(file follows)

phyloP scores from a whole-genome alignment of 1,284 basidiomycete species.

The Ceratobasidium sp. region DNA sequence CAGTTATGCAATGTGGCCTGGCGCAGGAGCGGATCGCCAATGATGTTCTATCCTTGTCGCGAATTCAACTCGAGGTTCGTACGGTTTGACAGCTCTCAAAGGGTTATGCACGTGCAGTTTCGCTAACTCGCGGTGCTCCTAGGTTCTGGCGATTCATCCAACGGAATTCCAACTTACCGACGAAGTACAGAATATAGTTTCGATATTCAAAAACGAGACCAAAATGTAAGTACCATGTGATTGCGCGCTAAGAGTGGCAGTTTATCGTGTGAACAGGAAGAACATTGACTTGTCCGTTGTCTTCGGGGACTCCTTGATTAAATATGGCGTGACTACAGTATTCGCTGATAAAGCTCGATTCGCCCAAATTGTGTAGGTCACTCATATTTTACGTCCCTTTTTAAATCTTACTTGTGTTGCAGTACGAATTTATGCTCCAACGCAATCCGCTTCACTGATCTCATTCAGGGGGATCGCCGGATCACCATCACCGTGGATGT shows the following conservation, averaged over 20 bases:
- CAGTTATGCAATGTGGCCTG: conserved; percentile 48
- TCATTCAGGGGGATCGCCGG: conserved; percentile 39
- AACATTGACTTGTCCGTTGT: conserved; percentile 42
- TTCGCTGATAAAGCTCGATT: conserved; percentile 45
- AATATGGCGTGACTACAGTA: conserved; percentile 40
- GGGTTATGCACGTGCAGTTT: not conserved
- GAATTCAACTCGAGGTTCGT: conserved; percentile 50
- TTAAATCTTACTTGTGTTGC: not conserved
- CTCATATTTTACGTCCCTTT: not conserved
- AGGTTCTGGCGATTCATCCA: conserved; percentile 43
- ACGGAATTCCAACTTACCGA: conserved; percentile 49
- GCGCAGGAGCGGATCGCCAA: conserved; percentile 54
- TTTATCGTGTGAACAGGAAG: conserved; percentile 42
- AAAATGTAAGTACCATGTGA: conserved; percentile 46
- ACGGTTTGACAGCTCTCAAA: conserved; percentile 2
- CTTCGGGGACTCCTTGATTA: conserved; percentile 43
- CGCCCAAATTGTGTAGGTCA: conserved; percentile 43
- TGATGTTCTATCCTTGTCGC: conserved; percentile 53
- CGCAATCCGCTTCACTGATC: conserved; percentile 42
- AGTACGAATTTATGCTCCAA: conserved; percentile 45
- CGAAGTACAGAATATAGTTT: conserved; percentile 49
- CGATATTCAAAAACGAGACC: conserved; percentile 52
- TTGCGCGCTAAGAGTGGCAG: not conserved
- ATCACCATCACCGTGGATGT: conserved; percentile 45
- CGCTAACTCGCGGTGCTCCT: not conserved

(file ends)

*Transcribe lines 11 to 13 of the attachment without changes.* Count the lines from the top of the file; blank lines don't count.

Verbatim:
- CTCATATTTTACGTCCCTTT: not conserved
- AGGTTCTGGCGATTCATCCA: conserved; percentile 43
- ACGGAATTCCAACTTACCGA: conserved; percentile 49